Soler won the award after hitting three home runs in the series. He became the first player to homer in the first plate appearance of Game 1 of the Fall Classic when he belted a shot into the Crawford Boxes at Minute Maid Park.
Soler followed with the game-winning homer in Game 4. Shortstop Dansby Swanson and Soler went back-to-back to give the Braves a lead they wouldn’t relinquish. Soler topped his performance with a three-run shot Tuesday that snapped a scoreless tie in the third inning.
Braves general manager Alex Anthopoulos assembled one of the great trade deadlines in MLB history, acquiring four outfielders in July who helped the Braves surge into first place and beyond. Soler was among those additions.
Soler was hitting .192 for the Royals, enduring a disappointing season that resulted in Kansas City trading him to the Braves for right-handed pitching prospect Kasey Kalich. Soler had played better recently at that time, hitting six homers in his last nine games with the Royals, but what followed was a pleasant surprise.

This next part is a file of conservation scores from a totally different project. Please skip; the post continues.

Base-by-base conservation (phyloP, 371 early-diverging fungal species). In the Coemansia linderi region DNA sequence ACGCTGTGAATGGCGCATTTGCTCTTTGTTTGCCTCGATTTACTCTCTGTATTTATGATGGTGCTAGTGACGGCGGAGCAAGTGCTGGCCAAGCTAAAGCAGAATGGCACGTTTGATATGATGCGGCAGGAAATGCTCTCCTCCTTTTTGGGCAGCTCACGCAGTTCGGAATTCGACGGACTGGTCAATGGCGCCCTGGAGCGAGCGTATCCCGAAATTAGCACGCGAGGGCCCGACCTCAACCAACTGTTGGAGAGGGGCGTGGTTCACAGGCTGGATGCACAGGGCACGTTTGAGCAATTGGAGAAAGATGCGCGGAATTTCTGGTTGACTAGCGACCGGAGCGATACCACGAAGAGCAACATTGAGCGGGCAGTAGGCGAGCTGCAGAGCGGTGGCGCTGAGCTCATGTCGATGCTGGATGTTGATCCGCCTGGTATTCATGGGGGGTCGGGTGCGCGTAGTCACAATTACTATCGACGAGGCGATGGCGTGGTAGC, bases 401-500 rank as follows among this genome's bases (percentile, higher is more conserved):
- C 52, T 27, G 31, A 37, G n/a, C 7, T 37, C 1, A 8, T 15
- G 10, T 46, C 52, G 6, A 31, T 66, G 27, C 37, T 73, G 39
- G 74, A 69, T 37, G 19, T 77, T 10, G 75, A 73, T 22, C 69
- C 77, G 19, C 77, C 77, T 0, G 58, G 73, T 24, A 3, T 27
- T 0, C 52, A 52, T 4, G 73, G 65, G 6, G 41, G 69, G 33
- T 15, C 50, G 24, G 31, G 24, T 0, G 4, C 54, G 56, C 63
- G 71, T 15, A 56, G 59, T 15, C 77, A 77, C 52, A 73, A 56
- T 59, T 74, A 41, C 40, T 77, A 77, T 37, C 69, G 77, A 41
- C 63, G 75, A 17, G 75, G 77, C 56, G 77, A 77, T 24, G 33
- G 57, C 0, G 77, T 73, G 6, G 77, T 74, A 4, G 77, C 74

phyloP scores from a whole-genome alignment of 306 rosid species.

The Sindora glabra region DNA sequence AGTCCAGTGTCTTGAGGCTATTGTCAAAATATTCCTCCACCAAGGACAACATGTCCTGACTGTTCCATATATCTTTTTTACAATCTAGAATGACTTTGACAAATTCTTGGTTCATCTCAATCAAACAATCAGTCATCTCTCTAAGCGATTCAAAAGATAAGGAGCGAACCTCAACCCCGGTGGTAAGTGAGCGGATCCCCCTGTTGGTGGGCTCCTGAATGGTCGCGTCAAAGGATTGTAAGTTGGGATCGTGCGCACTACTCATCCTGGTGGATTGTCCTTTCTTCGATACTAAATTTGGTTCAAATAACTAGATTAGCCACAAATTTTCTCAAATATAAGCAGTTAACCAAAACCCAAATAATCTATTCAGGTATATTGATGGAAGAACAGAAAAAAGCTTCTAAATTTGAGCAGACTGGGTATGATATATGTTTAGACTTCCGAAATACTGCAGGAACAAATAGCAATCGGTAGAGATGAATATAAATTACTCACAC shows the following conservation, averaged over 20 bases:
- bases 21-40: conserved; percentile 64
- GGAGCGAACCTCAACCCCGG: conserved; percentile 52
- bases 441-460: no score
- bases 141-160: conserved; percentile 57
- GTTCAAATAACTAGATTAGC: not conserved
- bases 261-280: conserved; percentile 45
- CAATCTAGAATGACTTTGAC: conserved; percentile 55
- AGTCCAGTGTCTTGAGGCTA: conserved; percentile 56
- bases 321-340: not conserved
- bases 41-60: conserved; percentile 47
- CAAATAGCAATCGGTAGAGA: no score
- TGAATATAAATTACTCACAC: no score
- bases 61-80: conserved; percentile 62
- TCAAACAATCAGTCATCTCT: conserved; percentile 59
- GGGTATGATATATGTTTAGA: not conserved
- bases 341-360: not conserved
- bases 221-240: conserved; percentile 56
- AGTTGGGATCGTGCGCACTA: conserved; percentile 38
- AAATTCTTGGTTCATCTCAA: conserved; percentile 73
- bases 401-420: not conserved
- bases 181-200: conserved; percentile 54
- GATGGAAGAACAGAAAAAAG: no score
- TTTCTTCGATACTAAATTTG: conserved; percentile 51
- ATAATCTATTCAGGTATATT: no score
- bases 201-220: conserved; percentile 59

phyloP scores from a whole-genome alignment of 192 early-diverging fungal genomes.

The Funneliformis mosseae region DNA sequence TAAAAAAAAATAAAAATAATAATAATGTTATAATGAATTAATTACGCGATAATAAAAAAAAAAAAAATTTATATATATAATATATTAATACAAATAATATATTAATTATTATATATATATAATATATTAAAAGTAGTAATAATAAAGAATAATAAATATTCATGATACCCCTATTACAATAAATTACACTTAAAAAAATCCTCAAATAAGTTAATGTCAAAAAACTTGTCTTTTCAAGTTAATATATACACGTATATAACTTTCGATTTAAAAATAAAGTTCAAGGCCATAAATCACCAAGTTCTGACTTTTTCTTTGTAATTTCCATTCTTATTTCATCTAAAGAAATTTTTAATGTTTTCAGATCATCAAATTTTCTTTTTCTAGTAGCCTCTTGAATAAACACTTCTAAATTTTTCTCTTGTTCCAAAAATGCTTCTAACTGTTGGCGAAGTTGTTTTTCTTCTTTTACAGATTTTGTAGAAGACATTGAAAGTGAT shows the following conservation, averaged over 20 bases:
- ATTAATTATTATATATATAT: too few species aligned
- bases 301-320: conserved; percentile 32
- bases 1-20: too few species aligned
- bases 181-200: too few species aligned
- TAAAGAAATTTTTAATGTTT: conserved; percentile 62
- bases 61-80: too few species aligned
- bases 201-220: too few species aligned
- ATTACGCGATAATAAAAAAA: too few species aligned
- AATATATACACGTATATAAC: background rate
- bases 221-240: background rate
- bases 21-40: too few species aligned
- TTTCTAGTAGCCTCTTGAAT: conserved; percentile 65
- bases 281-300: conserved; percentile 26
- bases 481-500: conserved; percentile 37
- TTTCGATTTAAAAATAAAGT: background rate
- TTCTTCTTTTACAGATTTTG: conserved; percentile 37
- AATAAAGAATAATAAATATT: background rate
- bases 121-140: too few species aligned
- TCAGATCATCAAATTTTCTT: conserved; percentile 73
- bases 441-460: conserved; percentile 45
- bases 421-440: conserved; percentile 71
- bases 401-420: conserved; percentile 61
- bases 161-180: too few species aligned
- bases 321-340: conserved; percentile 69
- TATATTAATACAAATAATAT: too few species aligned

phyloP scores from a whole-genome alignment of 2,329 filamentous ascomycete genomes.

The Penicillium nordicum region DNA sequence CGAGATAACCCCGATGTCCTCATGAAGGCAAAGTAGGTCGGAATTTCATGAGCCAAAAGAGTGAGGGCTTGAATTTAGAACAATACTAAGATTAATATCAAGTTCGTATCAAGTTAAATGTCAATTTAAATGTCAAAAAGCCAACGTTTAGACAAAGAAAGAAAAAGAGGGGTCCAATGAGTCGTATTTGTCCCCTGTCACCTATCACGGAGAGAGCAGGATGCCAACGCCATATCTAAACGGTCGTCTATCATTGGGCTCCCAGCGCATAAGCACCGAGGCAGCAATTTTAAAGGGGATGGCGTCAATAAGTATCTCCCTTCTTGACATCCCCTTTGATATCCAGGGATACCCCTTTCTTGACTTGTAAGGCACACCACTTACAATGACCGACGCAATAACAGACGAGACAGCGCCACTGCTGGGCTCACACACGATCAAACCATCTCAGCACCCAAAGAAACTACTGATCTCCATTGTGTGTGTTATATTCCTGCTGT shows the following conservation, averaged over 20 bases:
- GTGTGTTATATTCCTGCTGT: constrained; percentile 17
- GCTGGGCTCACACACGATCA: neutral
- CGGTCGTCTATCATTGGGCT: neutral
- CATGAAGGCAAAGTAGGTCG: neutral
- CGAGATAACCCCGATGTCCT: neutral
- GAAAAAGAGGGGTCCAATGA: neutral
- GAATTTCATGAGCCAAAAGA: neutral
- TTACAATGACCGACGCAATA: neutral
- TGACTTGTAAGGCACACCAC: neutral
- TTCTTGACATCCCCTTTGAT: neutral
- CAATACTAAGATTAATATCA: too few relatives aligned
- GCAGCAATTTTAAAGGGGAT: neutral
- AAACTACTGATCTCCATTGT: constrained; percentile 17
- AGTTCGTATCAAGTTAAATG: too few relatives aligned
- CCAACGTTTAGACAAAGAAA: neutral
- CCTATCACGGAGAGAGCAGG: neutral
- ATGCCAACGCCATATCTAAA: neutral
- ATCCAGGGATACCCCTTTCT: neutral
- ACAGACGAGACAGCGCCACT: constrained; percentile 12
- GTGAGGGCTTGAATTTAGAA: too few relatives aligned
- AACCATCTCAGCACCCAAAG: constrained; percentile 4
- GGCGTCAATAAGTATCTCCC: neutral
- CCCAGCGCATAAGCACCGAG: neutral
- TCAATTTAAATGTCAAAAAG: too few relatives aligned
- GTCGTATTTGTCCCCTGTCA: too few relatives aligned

Soler hit .269 with an .882 OPS over 55 games with the Braves. He slugged 14 homers with 33 RBIs, eventually getting moved to leadoff for his production. Soler impressed with his plate discipline, increasing his walk rate and cutting down his strikeouts.
“I got off to a rough start at the beginning of the season, and I felt like I started to heat up a little bit before the trade deadline,” Soler said. “I was traded over here, and it was challenging at first. I felt a little out of my comfort zone. I didn’t really know people. It was kind of tough to go to a new place and start making those acquaintances and everything.
“Within a week, I felt right at home. Everyone in that clubhouse welcomed me in, and it felt instantly, after a little while, just like a family. It’s top to bottom, from the entire organization since I joined, I always felt extremely welcome here.”
While Soler missed the end of the National League Division Series and the beginning of the NL Championship Series with COVID-19, he returned with a vengeance. He hit .318 (7-for-22) over his last eight postseason games, including a .300 (6-for-20) mark in the World Series.
“Wait until you see that smile; it’s a beautiful smile,” first baseman Freddie Freeman said of Soler. “We’ve known what he can do for so long. I mean, two years ago he’s hitting 50 homers. It’s actually pretty incredible what he did in the World Series, getting COVID in the NLCS and missing ten days and then coming back and not missing a beat. That’s hard to do in this game.”
Soler is a free agent this winter. It’s unclear what his future holds, but he’s forever a Braves icon, someone who will be remembered throughout Atlanta sports history.